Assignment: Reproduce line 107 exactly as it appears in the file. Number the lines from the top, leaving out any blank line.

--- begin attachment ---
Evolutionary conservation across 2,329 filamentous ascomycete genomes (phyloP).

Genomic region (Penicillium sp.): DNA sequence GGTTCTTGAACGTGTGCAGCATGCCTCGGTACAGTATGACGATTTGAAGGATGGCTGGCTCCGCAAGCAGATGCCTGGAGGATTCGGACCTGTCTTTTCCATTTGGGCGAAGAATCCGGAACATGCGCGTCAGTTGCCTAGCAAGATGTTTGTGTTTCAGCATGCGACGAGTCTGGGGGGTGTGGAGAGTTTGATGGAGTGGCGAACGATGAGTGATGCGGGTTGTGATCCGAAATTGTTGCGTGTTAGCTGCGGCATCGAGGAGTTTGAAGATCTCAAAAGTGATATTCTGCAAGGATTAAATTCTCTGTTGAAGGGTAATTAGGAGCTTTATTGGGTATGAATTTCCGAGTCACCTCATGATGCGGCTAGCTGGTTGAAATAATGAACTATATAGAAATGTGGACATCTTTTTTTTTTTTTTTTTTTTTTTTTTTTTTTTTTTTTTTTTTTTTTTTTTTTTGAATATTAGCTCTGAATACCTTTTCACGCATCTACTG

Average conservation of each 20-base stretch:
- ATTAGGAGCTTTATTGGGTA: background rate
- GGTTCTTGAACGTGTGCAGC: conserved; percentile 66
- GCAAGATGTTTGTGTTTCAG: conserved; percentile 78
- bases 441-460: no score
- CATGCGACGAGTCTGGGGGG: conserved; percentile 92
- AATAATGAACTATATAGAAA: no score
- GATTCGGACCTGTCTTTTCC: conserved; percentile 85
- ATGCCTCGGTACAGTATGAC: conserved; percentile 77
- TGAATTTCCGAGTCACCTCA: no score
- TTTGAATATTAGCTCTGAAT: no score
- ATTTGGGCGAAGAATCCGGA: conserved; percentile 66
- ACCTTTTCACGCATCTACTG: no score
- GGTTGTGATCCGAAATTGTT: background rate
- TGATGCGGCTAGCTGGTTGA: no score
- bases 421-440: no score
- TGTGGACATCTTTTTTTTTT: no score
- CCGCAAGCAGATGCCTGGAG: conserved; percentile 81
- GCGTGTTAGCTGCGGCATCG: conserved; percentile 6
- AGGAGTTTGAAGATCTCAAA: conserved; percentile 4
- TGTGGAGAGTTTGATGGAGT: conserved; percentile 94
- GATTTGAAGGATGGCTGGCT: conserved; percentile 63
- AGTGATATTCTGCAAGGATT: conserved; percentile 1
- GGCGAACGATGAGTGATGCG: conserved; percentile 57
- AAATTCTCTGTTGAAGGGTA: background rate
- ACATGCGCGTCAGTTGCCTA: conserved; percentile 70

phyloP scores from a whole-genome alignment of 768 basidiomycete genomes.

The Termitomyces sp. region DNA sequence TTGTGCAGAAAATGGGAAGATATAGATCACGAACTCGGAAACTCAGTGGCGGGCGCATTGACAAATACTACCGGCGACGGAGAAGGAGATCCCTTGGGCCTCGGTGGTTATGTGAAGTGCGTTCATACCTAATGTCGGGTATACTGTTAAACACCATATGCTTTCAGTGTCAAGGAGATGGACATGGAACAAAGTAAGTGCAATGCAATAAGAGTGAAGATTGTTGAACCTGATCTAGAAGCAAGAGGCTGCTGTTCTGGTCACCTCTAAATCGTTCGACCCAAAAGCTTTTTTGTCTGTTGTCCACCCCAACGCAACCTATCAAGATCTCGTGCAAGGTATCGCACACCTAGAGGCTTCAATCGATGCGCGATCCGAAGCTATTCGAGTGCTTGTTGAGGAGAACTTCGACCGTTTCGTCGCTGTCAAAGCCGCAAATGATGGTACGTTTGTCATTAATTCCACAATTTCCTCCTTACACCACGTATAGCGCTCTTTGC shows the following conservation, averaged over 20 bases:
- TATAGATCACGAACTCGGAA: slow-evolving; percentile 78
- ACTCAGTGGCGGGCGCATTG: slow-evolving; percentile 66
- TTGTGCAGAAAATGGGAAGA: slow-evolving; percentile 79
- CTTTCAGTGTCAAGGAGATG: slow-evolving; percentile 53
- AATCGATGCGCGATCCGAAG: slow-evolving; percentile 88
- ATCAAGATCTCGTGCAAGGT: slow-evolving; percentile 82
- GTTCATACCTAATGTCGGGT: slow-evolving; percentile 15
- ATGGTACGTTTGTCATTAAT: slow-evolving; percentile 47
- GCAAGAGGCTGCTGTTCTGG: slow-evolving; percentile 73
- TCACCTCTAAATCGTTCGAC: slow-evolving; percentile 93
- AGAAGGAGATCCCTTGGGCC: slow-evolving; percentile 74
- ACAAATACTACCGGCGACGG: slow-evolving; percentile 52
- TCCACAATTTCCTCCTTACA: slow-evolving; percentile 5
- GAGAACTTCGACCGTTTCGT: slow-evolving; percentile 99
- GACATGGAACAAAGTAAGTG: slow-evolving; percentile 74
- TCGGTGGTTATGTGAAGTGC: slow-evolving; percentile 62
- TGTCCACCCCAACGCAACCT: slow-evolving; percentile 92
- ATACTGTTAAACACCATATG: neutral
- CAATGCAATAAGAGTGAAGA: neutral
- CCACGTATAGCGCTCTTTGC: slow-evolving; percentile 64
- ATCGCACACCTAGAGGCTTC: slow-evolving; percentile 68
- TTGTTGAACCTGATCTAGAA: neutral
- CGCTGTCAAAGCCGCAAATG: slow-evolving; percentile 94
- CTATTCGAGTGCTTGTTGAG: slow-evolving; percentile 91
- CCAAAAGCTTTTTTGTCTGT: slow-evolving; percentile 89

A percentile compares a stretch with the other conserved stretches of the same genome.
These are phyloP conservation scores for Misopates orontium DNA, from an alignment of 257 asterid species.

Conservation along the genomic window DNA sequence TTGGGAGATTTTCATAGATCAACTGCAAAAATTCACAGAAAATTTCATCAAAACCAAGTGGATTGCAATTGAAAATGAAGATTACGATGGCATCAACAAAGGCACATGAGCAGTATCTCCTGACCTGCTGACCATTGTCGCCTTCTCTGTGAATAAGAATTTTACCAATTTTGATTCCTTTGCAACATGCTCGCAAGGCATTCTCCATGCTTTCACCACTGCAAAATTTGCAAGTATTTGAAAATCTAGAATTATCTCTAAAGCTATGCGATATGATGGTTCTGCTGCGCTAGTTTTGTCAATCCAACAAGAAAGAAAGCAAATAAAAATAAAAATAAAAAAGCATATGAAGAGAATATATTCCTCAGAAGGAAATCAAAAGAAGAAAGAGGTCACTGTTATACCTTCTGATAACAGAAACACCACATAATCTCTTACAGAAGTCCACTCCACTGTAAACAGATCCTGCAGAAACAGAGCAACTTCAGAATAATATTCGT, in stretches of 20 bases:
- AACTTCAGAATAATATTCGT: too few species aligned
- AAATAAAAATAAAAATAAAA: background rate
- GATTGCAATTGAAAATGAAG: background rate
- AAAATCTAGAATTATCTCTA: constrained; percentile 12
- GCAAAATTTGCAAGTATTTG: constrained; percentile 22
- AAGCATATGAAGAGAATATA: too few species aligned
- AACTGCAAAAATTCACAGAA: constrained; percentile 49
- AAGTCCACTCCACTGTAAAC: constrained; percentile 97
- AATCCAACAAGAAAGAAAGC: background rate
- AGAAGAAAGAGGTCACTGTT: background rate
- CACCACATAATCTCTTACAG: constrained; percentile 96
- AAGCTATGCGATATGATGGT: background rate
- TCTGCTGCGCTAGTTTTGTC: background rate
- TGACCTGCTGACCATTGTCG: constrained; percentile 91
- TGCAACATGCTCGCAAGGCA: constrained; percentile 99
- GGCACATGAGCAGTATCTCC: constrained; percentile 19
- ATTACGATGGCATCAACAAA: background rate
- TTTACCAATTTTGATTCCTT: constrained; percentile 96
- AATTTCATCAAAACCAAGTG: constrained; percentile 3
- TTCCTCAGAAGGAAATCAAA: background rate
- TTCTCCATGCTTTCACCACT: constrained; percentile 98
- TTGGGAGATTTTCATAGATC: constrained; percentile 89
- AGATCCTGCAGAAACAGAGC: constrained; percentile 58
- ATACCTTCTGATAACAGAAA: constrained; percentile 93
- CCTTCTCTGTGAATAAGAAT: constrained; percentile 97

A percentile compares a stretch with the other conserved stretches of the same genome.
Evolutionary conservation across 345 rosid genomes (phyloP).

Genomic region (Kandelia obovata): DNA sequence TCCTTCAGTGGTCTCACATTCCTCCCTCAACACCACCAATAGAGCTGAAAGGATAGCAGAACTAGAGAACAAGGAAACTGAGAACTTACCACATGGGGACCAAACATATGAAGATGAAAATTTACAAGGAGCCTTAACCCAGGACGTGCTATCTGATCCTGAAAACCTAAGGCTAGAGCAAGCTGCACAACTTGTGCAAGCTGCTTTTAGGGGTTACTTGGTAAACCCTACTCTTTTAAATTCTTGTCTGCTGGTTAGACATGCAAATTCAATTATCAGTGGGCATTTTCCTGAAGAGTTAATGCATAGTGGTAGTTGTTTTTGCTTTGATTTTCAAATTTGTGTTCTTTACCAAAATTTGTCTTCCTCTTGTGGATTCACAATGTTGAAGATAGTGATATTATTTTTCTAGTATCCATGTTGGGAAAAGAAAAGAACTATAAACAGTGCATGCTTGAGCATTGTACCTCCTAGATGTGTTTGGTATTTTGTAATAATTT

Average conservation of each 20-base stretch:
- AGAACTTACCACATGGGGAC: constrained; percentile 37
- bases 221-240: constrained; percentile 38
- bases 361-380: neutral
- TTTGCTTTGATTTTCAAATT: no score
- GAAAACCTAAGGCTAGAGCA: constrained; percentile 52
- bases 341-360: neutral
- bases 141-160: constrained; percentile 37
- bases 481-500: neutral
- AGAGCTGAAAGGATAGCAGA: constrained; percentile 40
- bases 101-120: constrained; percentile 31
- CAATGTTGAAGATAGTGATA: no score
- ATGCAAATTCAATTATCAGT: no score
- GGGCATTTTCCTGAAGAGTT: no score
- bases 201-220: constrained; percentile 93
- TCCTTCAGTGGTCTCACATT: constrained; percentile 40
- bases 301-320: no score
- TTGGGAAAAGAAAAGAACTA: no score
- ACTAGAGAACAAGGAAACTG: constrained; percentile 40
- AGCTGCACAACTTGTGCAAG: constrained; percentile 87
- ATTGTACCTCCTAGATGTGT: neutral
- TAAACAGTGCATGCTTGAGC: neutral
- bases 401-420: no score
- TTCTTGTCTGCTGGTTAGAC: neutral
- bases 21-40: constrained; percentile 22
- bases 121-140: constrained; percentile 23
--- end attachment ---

- ATTGTACCTCCTAGATGTGT: neutral